When  I wrote as Little Ms. J I was a married woman who was coming into her career and wanted very badly to have a baby. I wrote about my fun adventures with my hot husband and our parenting aspirations. I needed to get my time in as a dancing tartlet in high heels with a handsome man by my side before burp rags and cellulite made their appearance. I was sassy, snarky and bold. I was also very naive.

Then I had the baby, I came into my career and got divorced.

The storyline as I knew it ended and I had to figure out how to rewrite the me I knew. So, I dug into who that person was, came up for air and as I started LORE I thought, “Oh, I’ll just go back every now and then and grab an old post off Little Ms. J as a “Throwback,” something fun.

Every single time I’ve gone through the posts I’ve come up short.

I don’t know that girl anymore.

I wince a little in the memories. I smile at others. I look at the precious child I waxed and waned over, both the planning and the pregnancy, and the mom I’ve grown into shakes her head, I was such a baby trying to have a baby. I was such a girl-child trying to be a wife.

As I was looking through posts today I smiled at a few. My then-husband pulled me along to every sort of outdoor sporting event he possibly could while I looked adorable in my tennis skirts and twirled around, “Check out my legs. I look hot. Seriously, how do you hold this racket?”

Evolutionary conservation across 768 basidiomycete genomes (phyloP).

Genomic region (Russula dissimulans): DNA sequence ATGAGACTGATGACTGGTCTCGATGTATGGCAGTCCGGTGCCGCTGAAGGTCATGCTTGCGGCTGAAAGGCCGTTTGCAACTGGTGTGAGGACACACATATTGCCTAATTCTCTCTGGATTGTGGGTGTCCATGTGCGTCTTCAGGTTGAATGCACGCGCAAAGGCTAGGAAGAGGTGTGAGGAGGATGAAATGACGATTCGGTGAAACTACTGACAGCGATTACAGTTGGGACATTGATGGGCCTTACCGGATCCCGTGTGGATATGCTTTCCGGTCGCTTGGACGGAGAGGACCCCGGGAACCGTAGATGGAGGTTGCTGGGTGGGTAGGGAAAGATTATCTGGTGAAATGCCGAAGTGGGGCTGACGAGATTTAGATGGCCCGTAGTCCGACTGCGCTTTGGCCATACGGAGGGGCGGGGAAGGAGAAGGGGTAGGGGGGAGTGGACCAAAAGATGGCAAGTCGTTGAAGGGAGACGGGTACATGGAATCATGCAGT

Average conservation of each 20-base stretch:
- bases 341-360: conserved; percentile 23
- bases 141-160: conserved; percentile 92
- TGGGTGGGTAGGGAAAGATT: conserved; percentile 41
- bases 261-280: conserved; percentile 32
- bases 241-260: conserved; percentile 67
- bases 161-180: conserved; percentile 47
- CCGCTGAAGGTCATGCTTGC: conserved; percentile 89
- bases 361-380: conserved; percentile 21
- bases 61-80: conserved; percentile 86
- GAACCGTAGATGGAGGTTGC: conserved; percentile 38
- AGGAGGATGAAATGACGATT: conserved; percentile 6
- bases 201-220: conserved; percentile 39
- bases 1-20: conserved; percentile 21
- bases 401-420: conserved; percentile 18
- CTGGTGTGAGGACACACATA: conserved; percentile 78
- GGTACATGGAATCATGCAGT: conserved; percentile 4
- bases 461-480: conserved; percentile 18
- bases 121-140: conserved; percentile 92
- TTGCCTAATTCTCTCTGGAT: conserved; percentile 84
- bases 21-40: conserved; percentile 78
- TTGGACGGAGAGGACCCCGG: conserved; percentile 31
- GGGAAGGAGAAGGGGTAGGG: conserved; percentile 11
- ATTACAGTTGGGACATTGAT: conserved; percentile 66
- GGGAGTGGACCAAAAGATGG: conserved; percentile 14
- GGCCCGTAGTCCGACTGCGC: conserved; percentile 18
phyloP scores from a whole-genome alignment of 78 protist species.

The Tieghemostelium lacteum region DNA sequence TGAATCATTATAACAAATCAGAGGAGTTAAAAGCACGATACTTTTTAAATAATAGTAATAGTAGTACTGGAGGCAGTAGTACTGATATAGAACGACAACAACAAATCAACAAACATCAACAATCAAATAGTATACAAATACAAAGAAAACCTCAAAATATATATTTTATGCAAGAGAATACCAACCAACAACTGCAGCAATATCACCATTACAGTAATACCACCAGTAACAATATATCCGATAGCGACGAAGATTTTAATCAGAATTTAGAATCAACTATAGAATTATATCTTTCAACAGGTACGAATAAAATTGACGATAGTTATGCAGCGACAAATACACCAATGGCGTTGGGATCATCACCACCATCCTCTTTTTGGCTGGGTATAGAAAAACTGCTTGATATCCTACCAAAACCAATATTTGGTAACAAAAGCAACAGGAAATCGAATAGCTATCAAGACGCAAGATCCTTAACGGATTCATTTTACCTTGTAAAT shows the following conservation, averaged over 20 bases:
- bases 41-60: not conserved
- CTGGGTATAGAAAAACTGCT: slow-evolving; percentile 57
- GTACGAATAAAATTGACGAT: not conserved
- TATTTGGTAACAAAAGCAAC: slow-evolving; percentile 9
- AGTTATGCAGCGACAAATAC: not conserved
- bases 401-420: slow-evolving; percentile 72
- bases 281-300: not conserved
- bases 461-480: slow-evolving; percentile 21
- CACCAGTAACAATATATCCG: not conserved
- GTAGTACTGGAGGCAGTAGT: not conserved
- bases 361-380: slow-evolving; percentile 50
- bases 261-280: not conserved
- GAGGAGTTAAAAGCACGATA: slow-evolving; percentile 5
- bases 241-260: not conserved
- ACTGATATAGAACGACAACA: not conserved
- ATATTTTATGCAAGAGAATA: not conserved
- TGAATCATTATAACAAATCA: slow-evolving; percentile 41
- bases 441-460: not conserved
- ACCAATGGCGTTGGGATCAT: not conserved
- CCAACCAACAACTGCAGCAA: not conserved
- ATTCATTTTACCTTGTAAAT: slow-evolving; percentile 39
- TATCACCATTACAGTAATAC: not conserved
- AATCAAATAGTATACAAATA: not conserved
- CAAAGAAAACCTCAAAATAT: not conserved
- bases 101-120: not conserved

He laughed at me. A lot. He said things like, “Oh, Little,” which was how “Little Ms. J” came about. I was little. He was big. It worked.

I golfed, I played tennis, I joined a volleyball team, I scaled indoor rock walls, I became SCUBA certified.

I kind of hated it.

Not all of it. Just most of it. I had the harnesses, rock climbing shoes, gear, clubs, fins, you name it, but I’m an introverted type of fit girl. I really don’t want to talk to anyone while I play my sports. I’ll go on a yoga retreat, I’ll listen to my “Damn, Girl” playlist while I do circuit training, gym rat style. I’ll play pickup on a golf range and be blissed out. I will absolutely go diving with you (if the water is warm), but the moment we have to keep a tab, score or compete I am thoroughly annoyed, this is not Zen!